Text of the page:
Social movement scholarship convincingly highlights the importance of sharing the same risks for building solidarity, but it often unintentionally conceals the reality that certain risks cannot be fully shared. Using interviews with activists involved in Combatants for Peace (CFP), a joint Palestinian–Israeli anti-occupation organization, this article illustrates how radically risks can differ for activists in relation to their nationality, as well as make clear the tremendous impact asymmetrical risks can have for movement organizations and their efforts to build solidarity. I argue that for movement organizations and joint partnerships working across fields of asymmetrical risk, solidarity is not about sharing the same risks; rather, it is about trust and mutual recognition of the risk asymmetries. Moreover, that solidarity building across risk asymmetries involves three general measures: a clear commitment to shared goals, a willingness to defend and support one another, and a respect of each other’s boundaries. In the discussion, this argument, which was developed through an in-depth analysis of CFP, is applied to the joint struggle in the Palestinian village of Bil’in to indicate generalizability.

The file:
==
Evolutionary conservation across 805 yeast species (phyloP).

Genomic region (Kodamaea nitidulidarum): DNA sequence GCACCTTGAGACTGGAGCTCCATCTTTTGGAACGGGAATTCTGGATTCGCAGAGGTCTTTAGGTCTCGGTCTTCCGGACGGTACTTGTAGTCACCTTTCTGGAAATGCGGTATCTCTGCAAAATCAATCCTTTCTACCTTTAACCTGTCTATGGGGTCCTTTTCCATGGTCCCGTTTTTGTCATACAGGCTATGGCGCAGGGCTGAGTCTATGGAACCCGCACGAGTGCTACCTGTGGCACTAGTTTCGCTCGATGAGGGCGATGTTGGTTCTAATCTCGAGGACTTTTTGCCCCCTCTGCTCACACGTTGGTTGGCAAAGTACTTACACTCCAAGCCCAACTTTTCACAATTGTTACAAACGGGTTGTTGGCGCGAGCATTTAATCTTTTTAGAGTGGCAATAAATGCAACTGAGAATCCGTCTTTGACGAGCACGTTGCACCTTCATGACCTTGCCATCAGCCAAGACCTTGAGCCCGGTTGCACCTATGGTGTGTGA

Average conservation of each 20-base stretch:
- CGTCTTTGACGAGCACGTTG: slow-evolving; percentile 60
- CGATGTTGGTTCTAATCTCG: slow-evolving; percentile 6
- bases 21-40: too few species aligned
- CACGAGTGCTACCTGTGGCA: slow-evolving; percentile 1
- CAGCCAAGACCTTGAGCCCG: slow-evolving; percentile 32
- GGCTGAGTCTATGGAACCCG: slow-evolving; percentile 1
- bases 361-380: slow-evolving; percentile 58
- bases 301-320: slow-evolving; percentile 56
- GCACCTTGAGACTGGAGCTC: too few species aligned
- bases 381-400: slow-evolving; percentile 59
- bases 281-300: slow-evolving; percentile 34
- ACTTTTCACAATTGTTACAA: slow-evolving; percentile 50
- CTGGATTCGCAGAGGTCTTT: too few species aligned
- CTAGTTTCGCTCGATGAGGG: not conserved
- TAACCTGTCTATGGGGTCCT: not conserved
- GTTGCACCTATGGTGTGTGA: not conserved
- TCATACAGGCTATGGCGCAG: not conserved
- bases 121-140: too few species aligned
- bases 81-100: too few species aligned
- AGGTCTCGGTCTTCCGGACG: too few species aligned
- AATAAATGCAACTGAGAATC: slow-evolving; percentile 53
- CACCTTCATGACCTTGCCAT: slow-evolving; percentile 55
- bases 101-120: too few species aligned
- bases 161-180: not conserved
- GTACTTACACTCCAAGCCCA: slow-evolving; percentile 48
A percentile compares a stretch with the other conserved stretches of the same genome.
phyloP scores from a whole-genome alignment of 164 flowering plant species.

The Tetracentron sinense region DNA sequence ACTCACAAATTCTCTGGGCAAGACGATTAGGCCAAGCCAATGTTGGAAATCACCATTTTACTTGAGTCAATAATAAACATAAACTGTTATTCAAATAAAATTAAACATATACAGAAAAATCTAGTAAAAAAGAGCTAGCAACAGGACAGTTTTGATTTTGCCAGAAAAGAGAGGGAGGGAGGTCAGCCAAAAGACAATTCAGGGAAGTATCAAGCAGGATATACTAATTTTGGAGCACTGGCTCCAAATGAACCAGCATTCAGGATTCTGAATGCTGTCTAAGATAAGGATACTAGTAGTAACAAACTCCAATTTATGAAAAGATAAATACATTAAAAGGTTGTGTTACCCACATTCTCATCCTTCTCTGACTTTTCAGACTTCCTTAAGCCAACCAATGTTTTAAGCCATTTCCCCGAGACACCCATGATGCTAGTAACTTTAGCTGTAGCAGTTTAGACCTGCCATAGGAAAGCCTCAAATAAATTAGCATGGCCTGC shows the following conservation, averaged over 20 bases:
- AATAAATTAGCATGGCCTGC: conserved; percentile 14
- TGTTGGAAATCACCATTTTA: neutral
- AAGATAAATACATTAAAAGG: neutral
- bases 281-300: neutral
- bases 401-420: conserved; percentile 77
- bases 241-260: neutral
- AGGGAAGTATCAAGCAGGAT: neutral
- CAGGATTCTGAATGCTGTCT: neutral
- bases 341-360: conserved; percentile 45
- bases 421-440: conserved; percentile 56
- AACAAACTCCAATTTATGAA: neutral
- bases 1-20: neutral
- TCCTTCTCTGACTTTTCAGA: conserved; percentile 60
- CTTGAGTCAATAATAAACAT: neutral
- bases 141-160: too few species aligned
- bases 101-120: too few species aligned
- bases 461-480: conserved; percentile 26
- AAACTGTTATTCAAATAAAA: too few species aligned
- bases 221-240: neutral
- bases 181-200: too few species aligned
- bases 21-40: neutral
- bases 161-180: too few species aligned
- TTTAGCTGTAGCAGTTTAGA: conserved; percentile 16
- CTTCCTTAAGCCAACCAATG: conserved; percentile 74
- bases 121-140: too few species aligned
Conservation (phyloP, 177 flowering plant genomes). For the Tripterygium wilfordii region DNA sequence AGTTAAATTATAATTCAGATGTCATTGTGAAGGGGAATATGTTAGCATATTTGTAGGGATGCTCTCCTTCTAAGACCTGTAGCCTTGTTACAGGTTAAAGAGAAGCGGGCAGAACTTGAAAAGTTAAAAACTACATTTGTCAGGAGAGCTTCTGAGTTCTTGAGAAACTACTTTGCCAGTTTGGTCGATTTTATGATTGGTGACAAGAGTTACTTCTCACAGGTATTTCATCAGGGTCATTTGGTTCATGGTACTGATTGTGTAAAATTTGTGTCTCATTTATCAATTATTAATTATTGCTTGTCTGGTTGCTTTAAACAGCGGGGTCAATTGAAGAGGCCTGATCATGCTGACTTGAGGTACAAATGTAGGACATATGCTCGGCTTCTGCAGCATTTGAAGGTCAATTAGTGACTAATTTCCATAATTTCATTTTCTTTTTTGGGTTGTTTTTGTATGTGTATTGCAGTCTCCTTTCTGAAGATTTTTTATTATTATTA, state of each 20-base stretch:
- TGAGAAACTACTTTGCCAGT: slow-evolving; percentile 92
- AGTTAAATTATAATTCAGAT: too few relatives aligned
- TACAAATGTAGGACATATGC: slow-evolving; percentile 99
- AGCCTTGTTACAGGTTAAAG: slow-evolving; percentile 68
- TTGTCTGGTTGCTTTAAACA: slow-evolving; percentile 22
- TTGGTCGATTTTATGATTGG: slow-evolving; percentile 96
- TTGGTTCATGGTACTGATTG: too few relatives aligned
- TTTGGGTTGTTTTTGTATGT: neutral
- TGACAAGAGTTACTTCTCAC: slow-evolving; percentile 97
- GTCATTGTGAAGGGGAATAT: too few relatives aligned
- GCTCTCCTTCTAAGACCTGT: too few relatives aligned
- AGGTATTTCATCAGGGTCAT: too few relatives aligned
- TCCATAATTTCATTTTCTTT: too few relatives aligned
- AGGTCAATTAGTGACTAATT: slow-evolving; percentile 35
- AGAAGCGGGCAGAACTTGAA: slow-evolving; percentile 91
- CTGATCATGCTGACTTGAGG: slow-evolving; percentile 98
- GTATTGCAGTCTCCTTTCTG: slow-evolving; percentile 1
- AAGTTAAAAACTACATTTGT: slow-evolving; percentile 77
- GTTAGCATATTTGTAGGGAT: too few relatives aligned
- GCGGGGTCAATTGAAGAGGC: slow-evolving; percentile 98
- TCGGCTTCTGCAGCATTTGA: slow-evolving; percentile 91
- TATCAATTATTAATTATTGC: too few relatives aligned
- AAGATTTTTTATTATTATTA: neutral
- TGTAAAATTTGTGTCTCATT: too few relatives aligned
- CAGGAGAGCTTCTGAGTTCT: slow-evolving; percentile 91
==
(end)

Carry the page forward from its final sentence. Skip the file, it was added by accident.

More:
I would like to thank Patrick G. Coy and the anonymous reviewers for their careful reading of an earlier draft of this manuscript and their very helpful and insightful comments. I would also like to thank Chen Alon who first brought to my awareness the challenges posed to CFP by the risk asymmetries, and inspired me to investigate this topic. This research was supported by a Hanway Global Studies Faculty Development Grant from Loyola University Maryland.
Gawerc, M.I. (2018), "Building Solidarity across Asymmetrical Risks: Israeli and Palestinian Peace Activists", Research in Social Movements, Conflicts and Change (Research in Social Movements, Conflicts and Change, Vol. 42), Emerald Publishing Limited, Leeds, pp. 87-112. https://doi.org/10.1108/S0163-786X20180000042004
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